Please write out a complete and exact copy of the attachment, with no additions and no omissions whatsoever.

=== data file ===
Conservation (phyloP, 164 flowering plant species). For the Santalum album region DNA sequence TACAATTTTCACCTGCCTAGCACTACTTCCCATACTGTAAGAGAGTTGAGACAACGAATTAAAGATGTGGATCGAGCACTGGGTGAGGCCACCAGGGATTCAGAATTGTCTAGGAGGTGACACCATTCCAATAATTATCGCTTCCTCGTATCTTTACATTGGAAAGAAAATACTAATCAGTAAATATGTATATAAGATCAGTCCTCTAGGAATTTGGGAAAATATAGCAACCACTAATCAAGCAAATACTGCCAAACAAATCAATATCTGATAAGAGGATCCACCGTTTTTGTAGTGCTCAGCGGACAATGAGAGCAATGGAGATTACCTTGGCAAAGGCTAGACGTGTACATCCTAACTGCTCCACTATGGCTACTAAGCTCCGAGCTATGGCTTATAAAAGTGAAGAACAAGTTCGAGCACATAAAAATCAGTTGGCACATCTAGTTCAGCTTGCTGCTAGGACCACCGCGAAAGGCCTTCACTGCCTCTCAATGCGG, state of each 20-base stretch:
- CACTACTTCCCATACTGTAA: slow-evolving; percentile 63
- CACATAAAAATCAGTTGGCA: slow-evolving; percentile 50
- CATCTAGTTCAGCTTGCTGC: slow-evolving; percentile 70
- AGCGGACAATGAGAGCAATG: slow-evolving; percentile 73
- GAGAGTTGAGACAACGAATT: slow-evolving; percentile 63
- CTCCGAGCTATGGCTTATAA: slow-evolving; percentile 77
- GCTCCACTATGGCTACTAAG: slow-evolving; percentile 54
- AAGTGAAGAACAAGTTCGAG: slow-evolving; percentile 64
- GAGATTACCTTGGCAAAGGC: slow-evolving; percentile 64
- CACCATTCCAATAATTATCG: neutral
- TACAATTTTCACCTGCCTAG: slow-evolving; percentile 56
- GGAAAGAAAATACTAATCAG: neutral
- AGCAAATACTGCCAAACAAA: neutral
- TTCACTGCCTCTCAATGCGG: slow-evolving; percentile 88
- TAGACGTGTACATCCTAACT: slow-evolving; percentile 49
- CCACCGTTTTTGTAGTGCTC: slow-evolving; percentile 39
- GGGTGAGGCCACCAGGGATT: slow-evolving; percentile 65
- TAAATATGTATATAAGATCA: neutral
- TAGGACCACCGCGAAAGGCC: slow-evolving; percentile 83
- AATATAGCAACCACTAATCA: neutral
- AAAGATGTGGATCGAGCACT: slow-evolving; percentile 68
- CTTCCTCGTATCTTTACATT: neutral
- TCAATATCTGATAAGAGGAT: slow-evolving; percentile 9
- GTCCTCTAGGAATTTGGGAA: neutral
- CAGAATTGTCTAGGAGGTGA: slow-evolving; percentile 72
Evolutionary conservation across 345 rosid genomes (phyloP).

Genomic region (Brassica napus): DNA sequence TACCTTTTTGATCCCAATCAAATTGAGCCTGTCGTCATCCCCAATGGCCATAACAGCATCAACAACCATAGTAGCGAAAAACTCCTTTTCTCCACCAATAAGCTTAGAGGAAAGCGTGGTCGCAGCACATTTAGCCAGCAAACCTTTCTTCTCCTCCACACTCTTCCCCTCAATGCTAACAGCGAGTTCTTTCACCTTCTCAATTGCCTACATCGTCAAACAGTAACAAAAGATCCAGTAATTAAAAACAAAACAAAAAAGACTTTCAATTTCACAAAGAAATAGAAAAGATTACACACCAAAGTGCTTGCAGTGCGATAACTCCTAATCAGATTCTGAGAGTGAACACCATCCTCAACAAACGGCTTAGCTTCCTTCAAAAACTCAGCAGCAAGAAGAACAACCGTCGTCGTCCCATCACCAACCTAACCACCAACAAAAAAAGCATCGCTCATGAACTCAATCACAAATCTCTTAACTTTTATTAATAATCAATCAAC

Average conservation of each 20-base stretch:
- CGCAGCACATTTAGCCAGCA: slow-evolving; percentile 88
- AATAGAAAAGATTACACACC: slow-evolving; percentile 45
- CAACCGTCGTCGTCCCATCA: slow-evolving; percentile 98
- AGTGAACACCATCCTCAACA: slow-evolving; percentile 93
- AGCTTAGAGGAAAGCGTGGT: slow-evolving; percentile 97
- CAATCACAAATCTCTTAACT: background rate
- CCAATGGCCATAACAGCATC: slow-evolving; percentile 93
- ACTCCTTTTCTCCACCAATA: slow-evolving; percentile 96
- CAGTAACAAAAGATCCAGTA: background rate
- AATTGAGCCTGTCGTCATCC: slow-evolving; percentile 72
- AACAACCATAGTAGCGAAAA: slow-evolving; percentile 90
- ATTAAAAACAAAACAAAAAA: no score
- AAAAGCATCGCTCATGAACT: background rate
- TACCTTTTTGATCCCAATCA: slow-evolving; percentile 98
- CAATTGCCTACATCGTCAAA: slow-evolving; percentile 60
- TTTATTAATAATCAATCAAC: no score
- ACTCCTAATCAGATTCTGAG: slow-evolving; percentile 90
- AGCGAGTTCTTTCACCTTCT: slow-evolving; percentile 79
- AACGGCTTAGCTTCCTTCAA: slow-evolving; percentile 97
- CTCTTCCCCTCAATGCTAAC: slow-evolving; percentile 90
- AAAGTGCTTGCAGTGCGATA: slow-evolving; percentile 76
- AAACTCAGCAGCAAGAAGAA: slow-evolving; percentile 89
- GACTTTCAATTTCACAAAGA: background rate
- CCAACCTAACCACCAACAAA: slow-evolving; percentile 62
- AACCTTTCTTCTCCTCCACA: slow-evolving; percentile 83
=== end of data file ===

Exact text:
Conservation (phyloP, 164 flowering plant species). For the Santalum album region DNA sequence TACAATTTTCACCTGCCTAGCACTACTTCCCATACTGTAAGAGAGTTGAGACAACGAATTAAAGATGTGGATCGAGCACTGGGTGAGGCCACCAGGGATTCAGAATTGTCTAGGAGGTGACACCATTCCAATAATTATCGCTTCCTCGTATCTTTACATTGGAAAGAAAATACTAATCAGTAAATATGTATATAAGATCAGTCCTCTAGGAATTTGGGAAAATATAGCAACCACTAATCAAGCAAATACTGCCAAACAAATCAATATCTGATAAGAGGATCCACCGTTTTTGTAGTGCTCAGCGGACAATGAGAGCAATGGAGATTACCTTGGCAAAGGCTAGACGTGTACATCCTAACTGCTCCACTATGGCTACTAAGCTCCGAGCTATGGCTTATAAAAGTGAAGAACAAGTTCGAGCACATAAAAATCAGTTGGCACATCTAGTTCAGCTTGCTGCTAGGACCACCGCGAAAGGCCTTCACTGCCTCTCAATGCGG, state of each 20-base stretch:
- CACTACTTCCCATACTGTAA: slow-evolving; percentile 63
- CACATAAAAATCAGTTGGCA: slow-evolving; percentile 50
- CATCTAGTTCAGCTTGCTGC: slow-evolving; percentile 70
- AGCGGACAATGAGAGCAATG: slow-evolving; percentile 73
- GAGAGTTGAGACAACGAATT: slow-evolving; percentile 63
- CTCCGAGCTATGGCTTATAA: slow-evolving; percentile 77
- GCTCCACTATGGCTACTAAG: slow-evolving; percentile 54
- AAGTGAAGAACAAGTTCGAG: slow-evolving; percentile 64
- GAGATTACCTTGGCAAAGGC: slow-evolving; percentile 64
- CACCATTCCAATAATTATCG: neutral
- TACAATTTTCACCTGCCTAG: slow-evolving; percentile 56
- GGAAAGAAAATACTAATCAG: neutral
- AGCAAATACTGCCAAACAAA: neutral
- TTCACTGCCTCTCAATGCGG: slow-evolving; percentile 88
- TAGACGTGTACATCCTAACT: slow-evolving; percentile 49
- CCACCGTTTTTGTAGTGCTC: slow-evolving; percentile 39
- GGGTGAGGCCACCAGGGATT: slow-evolving; percentile 65
- TAAATATGTATATAAGATCA: neutral
- TAGGACCACCGCGAAAGGCC: slow-evolving; percentile 83
- AATATAGCAACCACTAATCA: neutral
- AAAGATGTGGATCGAGCACT: slow-evolving; percentile 68
- CTTCCTCGTATCTTTACATT: neutral
- TCAATATCTGATAAGAGGAT: slow-evolving; percentile 9
- GTCCTCTAGGAATTTGGGAA: neutral
- CAGAATTGTCTAGGAGGTGA: slow-evolving; percentile 72
Evolutionary conservation across 345 rosid genomes (phyloP).

Genomic region (Brassica napus): DNA sequence TACCTTTTTGATCCCAATCAAATTGAGCCTGTCGTCATCCCCAATGGCCATAACAGCATCAACAACCATAGTAGCGAAAAACTCCTTTTCTCCACCAATAAGCTTAGAGGAAAGCGTGGTCGCAGCACATTTAGCCAGCAAACCTTTCTTCTCCTCCACACTCTTCCCCTCAATGCTAACAGCGAGTTCTTTCACCTTCTCAATTGCCTACATCGTCAAACAGTAACAAAAGATCCAGTAATTAAAAACAAAACAAAAAAGACTTTCAATTTCACAAAGAAATAGAAAAGATTACACACCAAAGTGCTTGCAGTGCGATAACTCCTAATCAGATTCTGAGAGTGAACACCATCCTCAACAAACGGCTTAGCTTCCTTCAAAAACTCAGCAGCAAGAAGAACAACCGTCGTCGTCCCATCACCAACCTAACCACCAACAAAAAAAGCATCGCTCATGAACTCAATCACAAATCTCTTAACTTTTATTAATAATCAATCAAC

Average conservation of each 20-base stretch:
- CGCAGCACATTTAGCCAGCA: slow-evolving; percentile 88
- AATAGAAAAGATTACACACC: slow-evolving; percentile 45
- CAACCGTCGTCGTCCCATCA: slow-evolving; percentile 98
- AGTGAACACCATCCTCAACA: slow-evolving; percentile 93
- AGCTTAGAGGAAAGCGTGGT: slow-evolving; percentile 97
- CAATCACAAATCTCTTAACT: background rate
- CCAATGGCCATAACAGCATC: slow-evolving; percentile 93
- ACTCCTTTTCTCCACCAATA: slow-evolving; percentile 96
- CAGTAACAAAAGATCCAGTA: background rate
- AATTGAGCCTGTCGTCATCC: slow-evolving; percentile 72
- AACAACCATAGTAGCGAAAA: slow-evolving; percentile 90
- ATTAAAAACAAAACAAAAAA: no score
- AAAAGCATCGCTCATGAACT: background rate
- TACCTTTTTGATCCCAATCA: slow-evolving; percentile 98
- CAATTGCCTACATCGTCAAA: slow-evolving; percentile 60
- TTTATTAATAATCAATCAAC: no score
- ACTCCTAATCAGATTCTGAG: slow-evolving; percentile 90
- AGCGAGTTCTTTCACCTTCT: slow-evolving; percentile 79
- AACGGCTTAGCTTCCTTCAA: slow-evolving; percentile 97
- CTCTTCCCCTCAATGCTAAC: slow-evolving; percentile 90
- AAAGTGCTTGCAGTGCGATA: slow-evolving; percentile 76
- AAACTCAGCAGCAAGAAGAA: slow-evolving; percentile 89
- GACTTTCAATTTCACAAAGA: background rate
- CCAACCTAACCACCAACAAA: slow-evolving; percentile 62
- AACCTTTCTTCTCCTCCACA: slow-evolving; percentile 83